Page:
Designer Eva Zeisel died peacefully December 30, 2011, in her home in New York City. It’s a safe bet she died of old age: she was 105. One of the foremost ceramic artists of the mid-20th century, she led a remarkable life. A self-described “maker of things,” her love of design and adventurous spirit led her around the world on a path literally through political and design history, including 16 months in prison in Stalinist Russia at age 30.
She is known as one of the ceramicists who brought elegant yet expressive modern design onto middle class tabletops across America – in the same league as Russel and Mary Wright. Her "Tomorrow’s Classic" line from the late 1940s was reintroduced in 2005 by Crate and Barrel, and is still going strong. She has pieces (pottery and rugs, furniture and glassware) in museum collections around the world.
It is a treat to watch the video of her speaking at a TED conference in 2001. She is charming and down to earth*, starting her talk by noting that people seem always to describe her as “still” working at age (then) 94. Why use this word “still,” she asks. She’s just “working” as she always has.
It’s because her work has always been a “playful search for beauty,” she says, that she’s wanted to “make things with pleasure as a gift to others for so long.” She separates herself from industrial designers; they were concerned with making “novel things” in a “concept of commerce,” not aesthetics. By contrast, she wanted to “make things more beautiful, more elegant, more comfortable…” And yet throughout her career she was professionally successful and practical, as industrious as any designer.
Eva Striker was born in 1906 in Budapest, into a well-to-do, intellectual Jewish family; at 17 she was studying painting at the art academy. The next year brought a summer trip to Paris, where she saw the Exposition Internationale des Arts Decoratifs et Industriels Modernes – better known as the influential 1925 design expo that spawned Art Deco (the style and the term) and at which a young Le Corbusier exhibited one of his first modern interiors.
The 1925 Paris trip inspired Eva to turn her artistic talents from painting to functional design. She set off to become a master potter in the Hungarian Potters Guild (which included chimney sweepers, oven makers, roof tilers and well diggers). She recalls those days in the TED talk. The guild system was a strict hierarchy, and she advanced from apprentice to journeyman. Being “incredibly curious to see the world,” she was literally ready for a journey, so she looked for a journeyman job by putting an ad in the newspaper, and accepted the offer “that was furthest from home.”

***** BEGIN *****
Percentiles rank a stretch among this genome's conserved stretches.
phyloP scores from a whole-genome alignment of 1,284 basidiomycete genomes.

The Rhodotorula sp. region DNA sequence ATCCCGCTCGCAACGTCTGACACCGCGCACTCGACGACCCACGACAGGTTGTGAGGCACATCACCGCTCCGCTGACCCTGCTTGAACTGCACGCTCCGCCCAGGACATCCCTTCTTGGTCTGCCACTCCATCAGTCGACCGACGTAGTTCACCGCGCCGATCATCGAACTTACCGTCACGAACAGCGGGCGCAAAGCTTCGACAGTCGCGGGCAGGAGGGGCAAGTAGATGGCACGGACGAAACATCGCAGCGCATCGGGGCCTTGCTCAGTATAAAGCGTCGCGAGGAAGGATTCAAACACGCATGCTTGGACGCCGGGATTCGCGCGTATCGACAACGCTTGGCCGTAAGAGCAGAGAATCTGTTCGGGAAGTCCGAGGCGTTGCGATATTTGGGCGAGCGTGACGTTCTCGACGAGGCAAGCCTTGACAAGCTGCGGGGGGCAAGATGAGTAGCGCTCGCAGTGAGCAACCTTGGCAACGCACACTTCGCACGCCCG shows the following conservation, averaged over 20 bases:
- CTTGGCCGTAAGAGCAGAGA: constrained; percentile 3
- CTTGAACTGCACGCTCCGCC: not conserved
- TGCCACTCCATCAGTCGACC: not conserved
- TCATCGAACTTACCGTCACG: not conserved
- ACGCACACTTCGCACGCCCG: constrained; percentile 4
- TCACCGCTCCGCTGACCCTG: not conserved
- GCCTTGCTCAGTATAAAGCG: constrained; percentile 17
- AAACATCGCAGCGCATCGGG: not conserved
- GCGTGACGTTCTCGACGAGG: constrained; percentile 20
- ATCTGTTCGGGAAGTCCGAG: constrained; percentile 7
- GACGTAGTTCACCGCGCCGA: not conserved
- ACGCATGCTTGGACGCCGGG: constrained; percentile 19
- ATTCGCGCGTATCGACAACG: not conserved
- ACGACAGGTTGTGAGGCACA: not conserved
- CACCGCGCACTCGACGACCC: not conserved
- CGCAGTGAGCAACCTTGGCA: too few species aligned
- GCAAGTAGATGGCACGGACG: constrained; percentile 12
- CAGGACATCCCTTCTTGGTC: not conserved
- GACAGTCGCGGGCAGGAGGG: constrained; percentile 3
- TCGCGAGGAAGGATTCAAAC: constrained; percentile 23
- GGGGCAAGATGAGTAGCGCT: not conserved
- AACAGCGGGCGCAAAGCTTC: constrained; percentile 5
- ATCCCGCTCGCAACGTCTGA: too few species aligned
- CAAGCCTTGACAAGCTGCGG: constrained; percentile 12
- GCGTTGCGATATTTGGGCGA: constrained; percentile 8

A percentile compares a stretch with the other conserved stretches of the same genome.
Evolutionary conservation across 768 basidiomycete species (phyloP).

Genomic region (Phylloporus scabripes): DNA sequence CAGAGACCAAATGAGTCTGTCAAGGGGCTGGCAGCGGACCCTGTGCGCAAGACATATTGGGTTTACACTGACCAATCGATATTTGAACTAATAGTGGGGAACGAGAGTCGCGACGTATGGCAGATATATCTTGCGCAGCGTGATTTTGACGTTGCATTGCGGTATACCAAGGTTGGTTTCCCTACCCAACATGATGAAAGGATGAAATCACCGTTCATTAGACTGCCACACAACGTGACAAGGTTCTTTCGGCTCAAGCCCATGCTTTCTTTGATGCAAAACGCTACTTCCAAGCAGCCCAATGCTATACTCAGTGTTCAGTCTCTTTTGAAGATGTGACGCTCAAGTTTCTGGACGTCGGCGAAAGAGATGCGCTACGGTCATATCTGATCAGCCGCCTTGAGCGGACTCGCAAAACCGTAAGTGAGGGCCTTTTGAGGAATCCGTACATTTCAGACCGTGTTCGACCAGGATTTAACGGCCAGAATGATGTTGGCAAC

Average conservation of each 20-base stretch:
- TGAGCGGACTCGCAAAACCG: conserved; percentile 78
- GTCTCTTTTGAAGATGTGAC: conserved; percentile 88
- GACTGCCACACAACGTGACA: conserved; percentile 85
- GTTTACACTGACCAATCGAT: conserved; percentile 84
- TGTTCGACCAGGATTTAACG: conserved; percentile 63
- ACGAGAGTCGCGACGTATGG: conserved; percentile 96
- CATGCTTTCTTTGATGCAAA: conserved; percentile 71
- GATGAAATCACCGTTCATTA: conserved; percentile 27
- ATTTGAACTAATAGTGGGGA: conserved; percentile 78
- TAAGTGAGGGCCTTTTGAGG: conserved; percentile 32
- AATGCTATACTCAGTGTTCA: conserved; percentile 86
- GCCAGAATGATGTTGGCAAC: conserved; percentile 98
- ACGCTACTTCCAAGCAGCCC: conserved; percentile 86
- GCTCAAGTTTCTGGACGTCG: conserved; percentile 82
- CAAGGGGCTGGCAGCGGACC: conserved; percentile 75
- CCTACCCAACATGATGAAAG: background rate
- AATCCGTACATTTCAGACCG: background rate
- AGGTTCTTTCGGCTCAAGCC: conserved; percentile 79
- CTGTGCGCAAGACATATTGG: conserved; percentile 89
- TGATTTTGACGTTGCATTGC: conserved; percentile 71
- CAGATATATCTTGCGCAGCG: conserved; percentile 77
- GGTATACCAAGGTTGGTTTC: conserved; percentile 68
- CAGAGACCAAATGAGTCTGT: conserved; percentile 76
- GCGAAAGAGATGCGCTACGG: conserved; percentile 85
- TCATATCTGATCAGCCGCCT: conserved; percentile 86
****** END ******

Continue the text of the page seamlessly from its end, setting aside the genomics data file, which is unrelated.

That job was in Hamburg, Germany. It was 1928. On her first day at the pottery studio, her (all male) co-workers had left clay formed into what looked like “men’s organs” on her wheel, to greet her. She brushed the offerings aside and was accepted into the group.
Her career took her next to Schramberg, Germany, and then the lively city of Weimar era Berlin in 1930. A visit to the Ukraine inspired her to move to the Soviet Union, with her then boyfriend (later husband). By 1935 she was in Moscow, the artistic director of Stalinist Russia’s china and glass industry. And then, in 1936, at age 30, she was in prison. She’d been falsely accused (by a colleague) of plotting to assassinate Stalin. Most of her 16 months of incarceration were spent in solitary confinement; then suddenly she was released.
Vienna was next – but Hitler and the war interfered. Her marriage had already broken up, and she fled to London. There she reconnected with an old Berlin friend, Hans Zeisel; they married and emigrated to New York. Again she quickly found work, designing for a china company, teaching ceramics at the Pratt Institute, and founding its Ceramic Arts Industrial Design department.
The accomplishments kept flowing, but now she stayed put, living on the Upper West Side in NYC. In 1942 the Museum of Modern Art in New York commissioned her to design a line of all white china for the contemporary American home; Castleton produced the Museum line and MOMA exhibited it in 1947 (the war had delayed production), in what was its first one-person (let alone one-woman) show of utilitarian art.
She also had two children, and has described some of her iconic designs (her Town & Country salt and pepper shakers, designed for Red Wing, in particular) as being a “portrait” of her daughter and herself. Much of her work features tableware pieces that complement, echo and nestle with each other. She has said that while designing, “I think with my hands. I design things to be touched—not for a museum. A piece is ready when it has the shape of something to cherish.”
The work – and legacy – she leaves us with is indeed something to cherish.
For more links and info on Eva Zeisel, check out the online Eva Zeisel Forum. Her work is mostly out of production, but Crate and Barrel (and Royal Stafford in the UK) offer the Classic Century tableware lines. Unica has some of her Eden glassware available (from her 2005 Nambe collection). Nambe (in Bridgeport Village) also has the Peek-a-Boo Rose Bowl- for $95.